Christine Nairn, Carson Pickett, and Haley Kopmeyer
I have to admit, these trades were difficult to get on board with right away. There was no question about the quality that was coming in — Nairn had over 100 NWSL appearances, Pickett was a promising young defender, and Kopmeyer was a starting quality keeper — but the Pride gave up Steph Catley and Jasmyne Spencer to get them. After an entire season, these trades were overall a good move. They were also necessary due to Catley’s request to be traded to a West Coast team to give her a shorter flight back to Australia for international duty.
Nairn was really the only player that did not live up to expectations out of the three and, in fact, Pickett and Kopmeyer exceeded expectations. Pickett immediately became the starting left back and finished the season with 19 appearances. There is still a lot of room for the 25-year-old to grow and improve for next season, but mostly she did her job well this season after a slow start getting acclimated.
Nairn came in with the expectation that she would be an everyday starter and was in the starting XI for the first five matches of the season. However, by the end of the season she started in just three of the last 10 matches. Statistically, she was still a team leader — tied for sixth in appearances and touches, tied for the most assists with four, with the highest tackle percentage, and second-fewest fouls conceded. While this all is great, she never really changed the momentum of a match. She did her job well, but as the season went on her production went down.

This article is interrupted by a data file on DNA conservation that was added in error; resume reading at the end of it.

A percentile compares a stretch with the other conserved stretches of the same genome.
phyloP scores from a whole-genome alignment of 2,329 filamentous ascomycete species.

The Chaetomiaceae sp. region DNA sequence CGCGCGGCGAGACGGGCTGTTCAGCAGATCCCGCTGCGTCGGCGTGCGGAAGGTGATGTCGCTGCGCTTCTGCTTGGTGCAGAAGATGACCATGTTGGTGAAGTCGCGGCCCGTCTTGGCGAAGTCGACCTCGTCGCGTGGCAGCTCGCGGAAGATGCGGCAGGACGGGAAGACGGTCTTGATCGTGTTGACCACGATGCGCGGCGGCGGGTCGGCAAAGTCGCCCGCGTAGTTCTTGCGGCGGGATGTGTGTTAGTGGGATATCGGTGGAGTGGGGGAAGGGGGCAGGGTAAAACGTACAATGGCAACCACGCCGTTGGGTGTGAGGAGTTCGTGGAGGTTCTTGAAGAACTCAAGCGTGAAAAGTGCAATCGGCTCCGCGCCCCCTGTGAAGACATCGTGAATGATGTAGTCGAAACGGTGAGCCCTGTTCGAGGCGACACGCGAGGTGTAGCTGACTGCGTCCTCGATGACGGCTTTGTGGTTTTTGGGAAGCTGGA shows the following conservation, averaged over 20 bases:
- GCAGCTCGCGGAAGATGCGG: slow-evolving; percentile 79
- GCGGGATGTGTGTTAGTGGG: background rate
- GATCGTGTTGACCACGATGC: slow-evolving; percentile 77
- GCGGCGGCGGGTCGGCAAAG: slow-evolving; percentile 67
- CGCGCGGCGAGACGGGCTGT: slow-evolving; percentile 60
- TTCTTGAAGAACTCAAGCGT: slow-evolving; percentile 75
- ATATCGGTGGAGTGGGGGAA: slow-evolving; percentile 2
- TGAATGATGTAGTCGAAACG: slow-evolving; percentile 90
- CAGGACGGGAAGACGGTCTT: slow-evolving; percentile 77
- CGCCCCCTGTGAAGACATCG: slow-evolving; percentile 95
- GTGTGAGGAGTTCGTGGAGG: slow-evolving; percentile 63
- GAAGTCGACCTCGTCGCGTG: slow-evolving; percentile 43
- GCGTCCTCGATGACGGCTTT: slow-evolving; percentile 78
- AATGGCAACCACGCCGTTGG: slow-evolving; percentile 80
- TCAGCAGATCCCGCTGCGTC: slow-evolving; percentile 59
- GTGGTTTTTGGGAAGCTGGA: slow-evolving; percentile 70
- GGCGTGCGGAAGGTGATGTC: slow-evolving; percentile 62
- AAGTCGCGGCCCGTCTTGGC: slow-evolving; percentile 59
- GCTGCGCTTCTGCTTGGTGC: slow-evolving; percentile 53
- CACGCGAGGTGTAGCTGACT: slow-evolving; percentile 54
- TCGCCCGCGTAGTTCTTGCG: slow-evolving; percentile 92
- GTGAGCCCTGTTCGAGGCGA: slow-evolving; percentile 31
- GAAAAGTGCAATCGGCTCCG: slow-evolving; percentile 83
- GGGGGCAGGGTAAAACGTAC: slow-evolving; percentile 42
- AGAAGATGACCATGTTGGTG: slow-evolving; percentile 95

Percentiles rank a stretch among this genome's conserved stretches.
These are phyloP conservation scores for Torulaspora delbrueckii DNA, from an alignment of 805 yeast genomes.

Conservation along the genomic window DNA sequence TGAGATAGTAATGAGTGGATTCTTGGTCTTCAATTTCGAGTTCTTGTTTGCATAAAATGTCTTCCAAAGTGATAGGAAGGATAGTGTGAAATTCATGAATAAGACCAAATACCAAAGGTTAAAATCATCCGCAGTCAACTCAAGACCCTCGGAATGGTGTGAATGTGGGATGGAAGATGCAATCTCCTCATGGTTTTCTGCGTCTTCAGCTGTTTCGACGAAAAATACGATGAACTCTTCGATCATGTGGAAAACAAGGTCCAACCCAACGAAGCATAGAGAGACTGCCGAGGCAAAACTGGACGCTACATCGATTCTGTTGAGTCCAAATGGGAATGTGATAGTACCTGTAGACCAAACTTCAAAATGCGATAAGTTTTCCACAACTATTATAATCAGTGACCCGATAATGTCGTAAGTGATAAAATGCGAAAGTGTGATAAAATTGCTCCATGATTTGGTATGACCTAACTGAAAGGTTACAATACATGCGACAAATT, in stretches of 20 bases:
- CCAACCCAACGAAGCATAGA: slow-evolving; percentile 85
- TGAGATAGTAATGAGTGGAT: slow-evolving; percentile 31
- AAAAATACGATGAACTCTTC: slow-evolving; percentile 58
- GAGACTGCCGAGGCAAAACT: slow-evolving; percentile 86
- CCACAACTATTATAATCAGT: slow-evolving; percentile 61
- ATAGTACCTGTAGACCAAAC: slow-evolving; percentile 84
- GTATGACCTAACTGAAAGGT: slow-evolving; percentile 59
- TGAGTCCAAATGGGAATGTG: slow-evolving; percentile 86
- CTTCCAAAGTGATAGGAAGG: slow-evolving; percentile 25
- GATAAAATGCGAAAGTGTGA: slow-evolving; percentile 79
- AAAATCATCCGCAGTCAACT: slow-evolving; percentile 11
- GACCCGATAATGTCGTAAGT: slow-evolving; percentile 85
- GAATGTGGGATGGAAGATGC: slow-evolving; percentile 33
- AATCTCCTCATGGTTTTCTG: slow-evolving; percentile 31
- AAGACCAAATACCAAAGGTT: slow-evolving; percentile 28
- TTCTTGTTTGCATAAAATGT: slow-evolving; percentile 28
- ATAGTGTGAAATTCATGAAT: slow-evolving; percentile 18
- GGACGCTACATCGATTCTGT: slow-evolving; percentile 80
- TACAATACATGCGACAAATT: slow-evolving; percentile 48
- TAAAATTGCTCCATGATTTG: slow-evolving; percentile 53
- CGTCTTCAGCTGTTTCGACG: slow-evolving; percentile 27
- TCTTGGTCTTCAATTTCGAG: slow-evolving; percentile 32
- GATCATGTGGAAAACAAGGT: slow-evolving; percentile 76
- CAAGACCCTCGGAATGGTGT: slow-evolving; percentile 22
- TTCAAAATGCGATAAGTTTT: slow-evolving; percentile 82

Finally, Kopmeyer might just be the most underrated player on the team. She came in twice when Ashlyn Harris was on international duty and played in the season finale to face a total of 16 shots. Of those 16 shots in three games, she kept one clean sheet, won the NWSL Save of the Week in her first game for the Pride, was nominated for Save of the Week in her second game, had an impressive 88% save percentage, allowing just two goals — an unstoppable Carli Lloyd Goal of the Week nominee and another unstoppable goal from a wide open Jodie Taylor. Kopmeyer may not be back in Orlando next year, though, as she is clearly good enough to be starting and it will be interesting to see what other teams offer for her.